Pici All'Aglione From 'Extra Virgin: Recipes and Love From Our Tuscan Kitchen'


This pasta recipe from Debi Mazar and Gabriele Corcos's new cookbook, Extra Virgin: Recipes and Love from our Tuscan Kitchen, is a great example of the kind of food they promote: rustic, accessible, affordable and delicious. The sauce is just silly easy, and I wanted to see how the couple handled something so simple.

It's pretty spot-on, I have to say. The whole garlic cloves infuse the sauce with mellow piquancy, and then punch you in the mouth—in a good way—when you bite into one. I love the slight heat from the chili and the otherwise unadulterated tomato flavor. It is evocative of Italy in the best, most primal way. I, who never say "when" to someone holding a cheese grater, passed on Pecorino altogether, though I had a nice, big chunk at the ready. As with anything so minimalist, the quality of the ingredients here is key: buy top-shelf pasta and canned tomatoes for this one.

Why I chose this recipe: I wanted to put my mouth where their money is, so to speak. This is a pasta that you can throw together when you don't have time to go shopping, but need to impress, celebrate, or soothe. And that's what Mazar and Corcos are all about.

What worked: I thought that I would want a greater sauce-to-pasta ratio, and I definitely thought I'd want cheese, but it really didn't need a thing.

What didn't: The instructions say to cook the garlic and chili in hot oil until fragrant, for three to five minutes. After not quite two minutes, though, mine were verging on burning, so go by color and aroma, not specified times. This particular tip will come up again in recipes later this week.

Suggested tweaks: I'm sure the pici (hand-rolled pasta often referred to as "fat spaghetti") would be lovely, but I used linguine, and it worked perfectly well with the sauce. Though pasta purists may disagree, I really think nearly any pasta shape would be fine, so use your favorite.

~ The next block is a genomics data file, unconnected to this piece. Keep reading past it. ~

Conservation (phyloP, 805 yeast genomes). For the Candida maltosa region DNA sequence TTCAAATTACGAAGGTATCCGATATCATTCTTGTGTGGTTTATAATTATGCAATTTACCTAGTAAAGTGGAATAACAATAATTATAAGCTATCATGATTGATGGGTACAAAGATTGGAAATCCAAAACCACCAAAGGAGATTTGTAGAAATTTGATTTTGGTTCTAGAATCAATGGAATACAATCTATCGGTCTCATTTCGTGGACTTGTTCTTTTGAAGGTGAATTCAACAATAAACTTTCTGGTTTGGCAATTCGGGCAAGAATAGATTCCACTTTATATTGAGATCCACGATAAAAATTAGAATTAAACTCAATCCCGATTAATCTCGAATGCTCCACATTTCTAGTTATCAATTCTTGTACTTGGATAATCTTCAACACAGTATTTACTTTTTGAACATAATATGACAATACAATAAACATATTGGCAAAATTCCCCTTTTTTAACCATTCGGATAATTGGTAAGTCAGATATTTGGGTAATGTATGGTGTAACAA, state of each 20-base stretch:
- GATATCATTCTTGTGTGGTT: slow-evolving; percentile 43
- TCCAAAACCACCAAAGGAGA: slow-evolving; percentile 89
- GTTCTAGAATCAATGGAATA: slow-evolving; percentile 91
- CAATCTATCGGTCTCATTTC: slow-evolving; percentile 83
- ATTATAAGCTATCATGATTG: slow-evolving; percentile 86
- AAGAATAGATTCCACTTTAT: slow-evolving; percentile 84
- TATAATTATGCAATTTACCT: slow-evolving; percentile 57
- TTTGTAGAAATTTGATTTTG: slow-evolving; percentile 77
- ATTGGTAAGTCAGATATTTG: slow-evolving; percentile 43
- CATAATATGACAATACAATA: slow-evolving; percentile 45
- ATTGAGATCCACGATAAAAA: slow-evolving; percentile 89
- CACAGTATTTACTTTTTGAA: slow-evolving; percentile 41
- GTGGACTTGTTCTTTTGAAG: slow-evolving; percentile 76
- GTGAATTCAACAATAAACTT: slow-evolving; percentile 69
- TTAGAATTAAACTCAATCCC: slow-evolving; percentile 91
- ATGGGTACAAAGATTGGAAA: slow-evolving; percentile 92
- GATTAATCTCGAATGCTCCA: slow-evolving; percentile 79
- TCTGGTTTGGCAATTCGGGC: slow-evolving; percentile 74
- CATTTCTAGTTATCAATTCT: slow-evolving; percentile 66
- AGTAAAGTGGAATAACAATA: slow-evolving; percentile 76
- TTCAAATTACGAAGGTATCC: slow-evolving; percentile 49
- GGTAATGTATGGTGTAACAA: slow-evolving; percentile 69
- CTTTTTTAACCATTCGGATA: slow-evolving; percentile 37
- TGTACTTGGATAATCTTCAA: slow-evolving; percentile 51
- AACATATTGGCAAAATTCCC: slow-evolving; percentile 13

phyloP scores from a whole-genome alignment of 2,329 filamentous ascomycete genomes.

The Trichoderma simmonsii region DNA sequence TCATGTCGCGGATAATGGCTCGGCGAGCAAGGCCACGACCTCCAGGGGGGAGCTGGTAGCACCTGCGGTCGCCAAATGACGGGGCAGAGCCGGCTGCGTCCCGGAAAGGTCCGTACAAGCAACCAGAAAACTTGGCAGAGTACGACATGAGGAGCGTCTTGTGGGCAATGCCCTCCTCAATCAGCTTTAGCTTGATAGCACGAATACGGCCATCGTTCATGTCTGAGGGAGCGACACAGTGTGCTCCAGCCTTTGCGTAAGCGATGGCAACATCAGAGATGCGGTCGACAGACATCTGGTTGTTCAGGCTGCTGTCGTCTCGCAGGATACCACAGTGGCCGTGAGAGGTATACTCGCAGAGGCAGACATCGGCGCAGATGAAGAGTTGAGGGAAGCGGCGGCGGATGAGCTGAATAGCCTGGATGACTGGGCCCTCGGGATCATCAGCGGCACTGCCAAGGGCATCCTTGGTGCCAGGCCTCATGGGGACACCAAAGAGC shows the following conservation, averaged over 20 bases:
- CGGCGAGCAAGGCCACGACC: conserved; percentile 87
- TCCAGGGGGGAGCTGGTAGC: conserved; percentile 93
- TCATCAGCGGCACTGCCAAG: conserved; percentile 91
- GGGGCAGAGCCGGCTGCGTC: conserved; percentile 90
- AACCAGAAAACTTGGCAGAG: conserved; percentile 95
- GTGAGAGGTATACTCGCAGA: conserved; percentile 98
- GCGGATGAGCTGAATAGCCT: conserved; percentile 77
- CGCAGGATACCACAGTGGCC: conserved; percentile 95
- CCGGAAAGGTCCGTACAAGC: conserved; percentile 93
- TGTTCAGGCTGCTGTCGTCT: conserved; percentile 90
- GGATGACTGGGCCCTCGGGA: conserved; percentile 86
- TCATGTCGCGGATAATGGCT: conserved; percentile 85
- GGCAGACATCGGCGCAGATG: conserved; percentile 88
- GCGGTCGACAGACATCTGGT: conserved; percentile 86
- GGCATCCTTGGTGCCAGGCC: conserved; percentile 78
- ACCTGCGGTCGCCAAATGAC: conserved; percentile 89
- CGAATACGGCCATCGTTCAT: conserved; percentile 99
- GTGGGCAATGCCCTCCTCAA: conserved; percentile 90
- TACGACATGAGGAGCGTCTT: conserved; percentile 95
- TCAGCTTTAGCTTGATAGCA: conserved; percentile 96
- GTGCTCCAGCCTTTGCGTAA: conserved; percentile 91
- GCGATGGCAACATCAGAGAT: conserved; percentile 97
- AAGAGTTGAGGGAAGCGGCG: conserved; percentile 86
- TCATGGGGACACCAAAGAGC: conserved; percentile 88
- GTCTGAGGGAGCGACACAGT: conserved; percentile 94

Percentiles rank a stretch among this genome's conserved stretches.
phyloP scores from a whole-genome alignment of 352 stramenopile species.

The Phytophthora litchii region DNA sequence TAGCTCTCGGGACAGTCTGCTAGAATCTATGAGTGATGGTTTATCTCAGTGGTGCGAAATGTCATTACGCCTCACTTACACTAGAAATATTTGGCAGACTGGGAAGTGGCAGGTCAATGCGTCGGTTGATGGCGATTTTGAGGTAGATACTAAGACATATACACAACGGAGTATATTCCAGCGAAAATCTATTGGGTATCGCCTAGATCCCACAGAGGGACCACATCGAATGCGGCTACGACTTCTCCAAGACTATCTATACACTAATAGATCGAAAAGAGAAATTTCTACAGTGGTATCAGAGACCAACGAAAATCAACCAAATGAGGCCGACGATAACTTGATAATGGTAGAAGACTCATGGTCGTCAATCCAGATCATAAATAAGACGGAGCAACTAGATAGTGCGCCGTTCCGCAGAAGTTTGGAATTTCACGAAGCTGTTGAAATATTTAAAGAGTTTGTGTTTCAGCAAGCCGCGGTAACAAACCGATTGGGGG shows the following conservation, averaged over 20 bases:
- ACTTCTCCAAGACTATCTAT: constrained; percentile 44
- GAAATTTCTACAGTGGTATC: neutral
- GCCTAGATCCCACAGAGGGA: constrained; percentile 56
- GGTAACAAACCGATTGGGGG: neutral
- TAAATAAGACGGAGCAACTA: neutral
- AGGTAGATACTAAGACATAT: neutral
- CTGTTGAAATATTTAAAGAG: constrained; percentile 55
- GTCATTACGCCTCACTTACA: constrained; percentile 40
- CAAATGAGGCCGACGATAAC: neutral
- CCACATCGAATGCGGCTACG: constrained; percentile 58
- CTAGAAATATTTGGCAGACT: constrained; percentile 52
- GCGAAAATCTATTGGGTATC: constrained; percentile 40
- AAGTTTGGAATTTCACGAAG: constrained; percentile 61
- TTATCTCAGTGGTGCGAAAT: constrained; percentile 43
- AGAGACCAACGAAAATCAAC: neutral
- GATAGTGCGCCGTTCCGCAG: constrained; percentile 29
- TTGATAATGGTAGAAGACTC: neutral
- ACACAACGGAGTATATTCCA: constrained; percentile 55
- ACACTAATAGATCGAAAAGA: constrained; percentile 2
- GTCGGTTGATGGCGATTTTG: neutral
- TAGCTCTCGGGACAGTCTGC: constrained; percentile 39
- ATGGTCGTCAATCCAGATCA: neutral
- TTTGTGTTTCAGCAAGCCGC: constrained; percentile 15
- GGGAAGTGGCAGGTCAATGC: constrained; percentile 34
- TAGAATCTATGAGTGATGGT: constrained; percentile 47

Recipe Facts



Active: 20 mins
Total: 30 mins
Serves: 4 to 6 servings

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  • Kosher salt
  • 2 tablespoons extra virgin olive oil
  • 4 to 6 garlic cloves (1 per person!)
  • 1 fresh chile, such as red serrano, sliced, or more to taste
  • 1 (28-ounce) can whole peeled tomatoes (pelati), crushed by hand
  • Freshly ground black pepper
  • 1 pound pici or thick spaghetti
  • Fresh basil leaves, for garnish


  1. In an 8- to 12-quart pot, bring 6 quarts of salted water to a rolling boil.

  2. In a large skillet, heat the olive oil over medium-high heat until hot. Add the garlic and chile(s). When the garlic becomes fragrant, after 3 to 5 minutes, add the crushed tomatoes and cook for 20 minutes until reduced to a sauce. Season with salt and black pepper to taste and remove from the heat

  3. Add the pici to the boiling water and use a wooden fork to stir the pasta so it won’t stick together. Cook until al dente. Ladle out 1/2 cup of the pasta water, then drain the pasta.

  4. Add the pasta to the sauce, toss together, and cook over medium heat for 1 minute. Add pasta water as needed to make the sauce slightly loose and glossy.

  5. Serve immediately with the basil, and make sure each bowl gets its own garlic clove.